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Running head: ACCESS CONTROL SYSTEM 1

Building an Access Control System for a College Dormitory

Author

Institution:
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1. Introduction

This document presents a proposal for an access control system (ACS) for a college

dormitory. The ACS will have a face recognition system with camera connected to the door.

Faces of all authorized people will be first scanned and records entered into a database. When a

person approaches the door and stands for a specified duration in seconds, a proximity sensor

near the door is activated and triggers the camera. The person is required to stand at a designated

area and look at the camera. The camera scans the face and if the san is registered in the

database, then the door lock opens and the person can enter the dorm. In case the scan does not

match the records, then entry is denied and an alarm is beeped.

2. Scope statement

The scope statement for the project is given as follows. “To develop a face recognition

system that scans faces to create a repository of scanned faces and matches the face of people

who present themselves in front of the face scanning camera. If the scanned face of the person

matches records in the database, then the door lock opens and the person can enter the dormitory.

The locking system will be of systems such as turnstile locks that allow only one person to enter

after access is granted. This will prevent multiple people to tailgate and enter behind the person

whose face is recognized and access granted. The purpose of this system is to prevent

unauthorized people from entering the dorm and carrying out undesirable activities such as theft,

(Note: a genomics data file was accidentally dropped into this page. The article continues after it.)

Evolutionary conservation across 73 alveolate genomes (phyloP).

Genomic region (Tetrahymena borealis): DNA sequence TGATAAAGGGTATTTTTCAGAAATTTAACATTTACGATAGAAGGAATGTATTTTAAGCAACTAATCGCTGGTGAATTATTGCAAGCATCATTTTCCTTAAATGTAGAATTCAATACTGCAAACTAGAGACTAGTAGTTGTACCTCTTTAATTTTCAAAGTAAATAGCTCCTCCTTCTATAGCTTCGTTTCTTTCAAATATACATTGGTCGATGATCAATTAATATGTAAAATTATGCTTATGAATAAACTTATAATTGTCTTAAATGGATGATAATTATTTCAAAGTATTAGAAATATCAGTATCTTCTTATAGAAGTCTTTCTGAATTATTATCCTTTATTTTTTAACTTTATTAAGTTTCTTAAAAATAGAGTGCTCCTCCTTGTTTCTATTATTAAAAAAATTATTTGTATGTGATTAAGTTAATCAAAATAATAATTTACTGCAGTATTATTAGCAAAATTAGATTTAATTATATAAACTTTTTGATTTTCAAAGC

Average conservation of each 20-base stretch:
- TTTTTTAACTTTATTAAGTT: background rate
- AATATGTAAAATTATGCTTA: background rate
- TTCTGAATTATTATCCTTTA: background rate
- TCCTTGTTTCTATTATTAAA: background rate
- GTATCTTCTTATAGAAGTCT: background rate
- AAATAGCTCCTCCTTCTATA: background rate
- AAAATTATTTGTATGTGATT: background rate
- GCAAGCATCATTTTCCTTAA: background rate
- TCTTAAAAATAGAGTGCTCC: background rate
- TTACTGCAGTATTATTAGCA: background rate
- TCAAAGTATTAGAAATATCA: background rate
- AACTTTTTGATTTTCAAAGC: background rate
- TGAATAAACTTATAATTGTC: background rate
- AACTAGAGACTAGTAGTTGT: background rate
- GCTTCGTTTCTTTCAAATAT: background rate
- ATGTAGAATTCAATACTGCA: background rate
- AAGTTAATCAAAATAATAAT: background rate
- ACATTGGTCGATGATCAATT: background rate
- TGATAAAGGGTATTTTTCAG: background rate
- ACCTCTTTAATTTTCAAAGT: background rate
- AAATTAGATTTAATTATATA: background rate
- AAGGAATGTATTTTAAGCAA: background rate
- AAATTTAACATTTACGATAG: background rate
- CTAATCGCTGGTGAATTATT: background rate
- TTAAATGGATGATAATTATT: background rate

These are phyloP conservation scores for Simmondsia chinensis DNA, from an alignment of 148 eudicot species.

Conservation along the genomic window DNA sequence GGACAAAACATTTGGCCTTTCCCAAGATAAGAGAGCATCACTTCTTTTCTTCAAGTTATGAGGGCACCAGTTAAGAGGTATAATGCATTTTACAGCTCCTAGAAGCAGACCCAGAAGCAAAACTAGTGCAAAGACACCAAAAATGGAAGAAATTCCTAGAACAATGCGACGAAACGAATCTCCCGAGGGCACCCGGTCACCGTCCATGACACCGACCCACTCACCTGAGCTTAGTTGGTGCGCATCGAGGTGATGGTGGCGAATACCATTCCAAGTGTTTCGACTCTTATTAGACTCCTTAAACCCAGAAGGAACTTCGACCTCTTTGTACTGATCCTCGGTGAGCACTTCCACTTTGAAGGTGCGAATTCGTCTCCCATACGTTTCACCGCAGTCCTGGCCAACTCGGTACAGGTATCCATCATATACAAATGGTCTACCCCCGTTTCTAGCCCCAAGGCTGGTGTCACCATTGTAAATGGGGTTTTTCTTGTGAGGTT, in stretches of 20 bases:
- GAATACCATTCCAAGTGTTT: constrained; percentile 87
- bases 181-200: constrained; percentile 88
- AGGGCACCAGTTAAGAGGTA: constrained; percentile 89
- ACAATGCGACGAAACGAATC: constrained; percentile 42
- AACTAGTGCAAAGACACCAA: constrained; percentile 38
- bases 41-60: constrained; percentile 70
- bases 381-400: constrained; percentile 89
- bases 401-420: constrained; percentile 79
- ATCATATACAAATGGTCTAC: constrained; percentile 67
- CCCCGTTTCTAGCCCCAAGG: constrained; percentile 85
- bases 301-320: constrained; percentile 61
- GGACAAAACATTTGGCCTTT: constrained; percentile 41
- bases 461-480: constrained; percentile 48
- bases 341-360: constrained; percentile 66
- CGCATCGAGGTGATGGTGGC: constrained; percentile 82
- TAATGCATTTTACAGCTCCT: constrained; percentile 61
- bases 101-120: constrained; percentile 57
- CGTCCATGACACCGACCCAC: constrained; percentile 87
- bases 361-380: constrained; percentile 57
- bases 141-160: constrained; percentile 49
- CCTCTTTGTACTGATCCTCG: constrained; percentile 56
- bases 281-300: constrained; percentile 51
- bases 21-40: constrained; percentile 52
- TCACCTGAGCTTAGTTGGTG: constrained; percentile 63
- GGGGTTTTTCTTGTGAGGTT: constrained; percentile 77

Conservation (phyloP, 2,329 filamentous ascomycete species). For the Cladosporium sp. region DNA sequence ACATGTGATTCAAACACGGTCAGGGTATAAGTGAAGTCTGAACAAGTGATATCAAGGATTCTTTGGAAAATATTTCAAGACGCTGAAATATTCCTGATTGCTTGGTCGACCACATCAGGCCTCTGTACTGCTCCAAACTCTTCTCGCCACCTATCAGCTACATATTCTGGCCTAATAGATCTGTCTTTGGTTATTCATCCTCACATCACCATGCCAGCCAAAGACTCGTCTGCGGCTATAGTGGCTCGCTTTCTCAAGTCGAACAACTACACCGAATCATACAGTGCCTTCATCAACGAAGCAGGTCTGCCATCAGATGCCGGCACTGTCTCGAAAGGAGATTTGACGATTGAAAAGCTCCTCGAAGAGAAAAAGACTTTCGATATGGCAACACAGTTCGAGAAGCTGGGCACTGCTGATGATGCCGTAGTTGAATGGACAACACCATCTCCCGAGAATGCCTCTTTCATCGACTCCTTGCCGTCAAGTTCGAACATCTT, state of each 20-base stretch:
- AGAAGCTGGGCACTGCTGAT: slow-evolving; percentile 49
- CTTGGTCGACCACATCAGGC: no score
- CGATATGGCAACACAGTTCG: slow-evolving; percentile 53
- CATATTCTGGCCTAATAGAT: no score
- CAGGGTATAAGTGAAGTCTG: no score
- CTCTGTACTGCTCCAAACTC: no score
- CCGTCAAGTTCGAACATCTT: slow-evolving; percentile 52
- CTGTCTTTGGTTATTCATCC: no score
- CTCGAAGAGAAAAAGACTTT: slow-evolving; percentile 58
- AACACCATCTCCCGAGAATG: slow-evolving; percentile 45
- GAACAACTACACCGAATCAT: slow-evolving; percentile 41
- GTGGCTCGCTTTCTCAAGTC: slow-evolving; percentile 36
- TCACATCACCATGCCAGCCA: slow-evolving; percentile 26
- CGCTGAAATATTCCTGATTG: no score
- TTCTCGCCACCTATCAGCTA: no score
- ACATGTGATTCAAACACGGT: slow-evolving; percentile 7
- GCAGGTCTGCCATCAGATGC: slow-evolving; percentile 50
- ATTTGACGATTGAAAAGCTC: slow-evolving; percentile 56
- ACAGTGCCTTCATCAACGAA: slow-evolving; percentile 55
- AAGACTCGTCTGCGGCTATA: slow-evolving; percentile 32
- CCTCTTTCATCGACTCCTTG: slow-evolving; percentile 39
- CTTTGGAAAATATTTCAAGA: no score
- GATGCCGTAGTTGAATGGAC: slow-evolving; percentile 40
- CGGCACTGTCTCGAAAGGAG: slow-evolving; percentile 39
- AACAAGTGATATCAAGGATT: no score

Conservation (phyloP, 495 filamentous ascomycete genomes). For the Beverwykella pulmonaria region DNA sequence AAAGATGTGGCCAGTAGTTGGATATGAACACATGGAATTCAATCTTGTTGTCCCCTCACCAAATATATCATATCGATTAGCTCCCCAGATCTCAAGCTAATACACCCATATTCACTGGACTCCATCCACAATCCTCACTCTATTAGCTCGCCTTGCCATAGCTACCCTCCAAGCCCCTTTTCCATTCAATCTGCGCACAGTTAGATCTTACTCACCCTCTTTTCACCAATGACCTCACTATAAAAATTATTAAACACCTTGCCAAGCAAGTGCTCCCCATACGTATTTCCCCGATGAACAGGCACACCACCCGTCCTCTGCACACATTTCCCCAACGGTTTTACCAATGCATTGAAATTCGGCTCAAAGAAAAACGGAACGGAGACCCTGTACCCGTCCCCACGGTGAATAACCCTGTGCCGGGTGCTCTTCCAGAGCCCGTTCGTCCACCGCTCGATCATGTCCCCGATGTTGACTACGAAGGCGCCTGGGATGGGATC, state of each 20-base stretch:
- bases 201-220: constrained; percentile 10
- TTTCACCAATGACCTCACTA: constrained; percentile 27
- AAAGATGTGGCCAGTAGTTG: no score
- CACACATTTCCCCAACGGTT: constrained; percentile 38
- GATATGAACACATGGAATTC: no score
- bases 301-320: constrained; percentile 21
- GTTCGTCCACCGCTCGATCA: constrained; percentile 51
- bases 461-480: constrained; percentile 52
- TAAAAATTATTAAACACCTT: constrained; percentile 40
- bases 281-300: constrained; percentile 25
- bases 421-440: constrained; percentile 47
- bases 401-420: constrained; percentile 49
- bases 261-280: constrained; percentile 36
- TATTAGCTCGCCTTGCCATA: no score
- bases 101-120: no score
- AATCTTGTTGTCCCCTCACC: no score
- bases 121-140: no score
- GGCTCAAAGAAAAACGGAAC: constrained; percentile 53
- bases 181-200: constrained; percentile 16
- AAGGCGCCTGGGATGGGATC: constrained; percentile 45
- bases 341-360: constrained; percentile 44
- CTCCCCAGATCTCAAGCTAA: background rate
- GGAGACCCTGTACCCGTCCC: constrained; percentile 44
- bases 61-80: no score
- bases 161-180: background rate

assault. The purpose is to prevent a fully integrated system that will not need an operator to

control and monitor.


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3. Five major tasks

The ACS has a number of components and activities. This section discusses five

important tasks that the ACS must perform.

Face Scanning: The most critical part of the system is accurate scanning of facial features

and reduce the face rejection rate (FRR) and false acceptance rate (FAR). A high resolution

camera of 1200x1400 is desirable. It should have a high color pixel density to correctly scan the

face and send the coded signals to the database. FRR gives a measure of the number of times an

authentic user who should be allowed entry, is denied access. The acceptable rate is 1 in 100,000.

The camera can face problems when a person who registered while use eye glasses, attempt to

gain access with glasses. In such cases, it is advisable to have a policy where users will have to

remove their glasses while registering. Similar problems can arise for males with and without

bears, and for females who may use a high level of makeup. FAR is more serious since it allows

entry to unauthorized people who do not have access. A threshold limit is needed to set these

errors in perspective. After the face is scanned, the camera must send the images to the server,

where a match is done, and access is granted or denied. These systems have to operate at high

speeds of a few seconds (Smith, Wiliem and Lovell, 2015).

Recording and storing entries: The server with database forms the repository where

records are stored. When students are scanned for the first time, along with the face scan, other

details such as ID number, name, courses, contact numbers, professor name and number, family

contact details, and other details need to be stored. If the system is connected to the college

database, then these contact details can be fetched and the face scan entered against the student
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ID number. The main advantage of having a networked system is that the student details and

scans can be entered once and used in multiple locations and access points, where face scanning,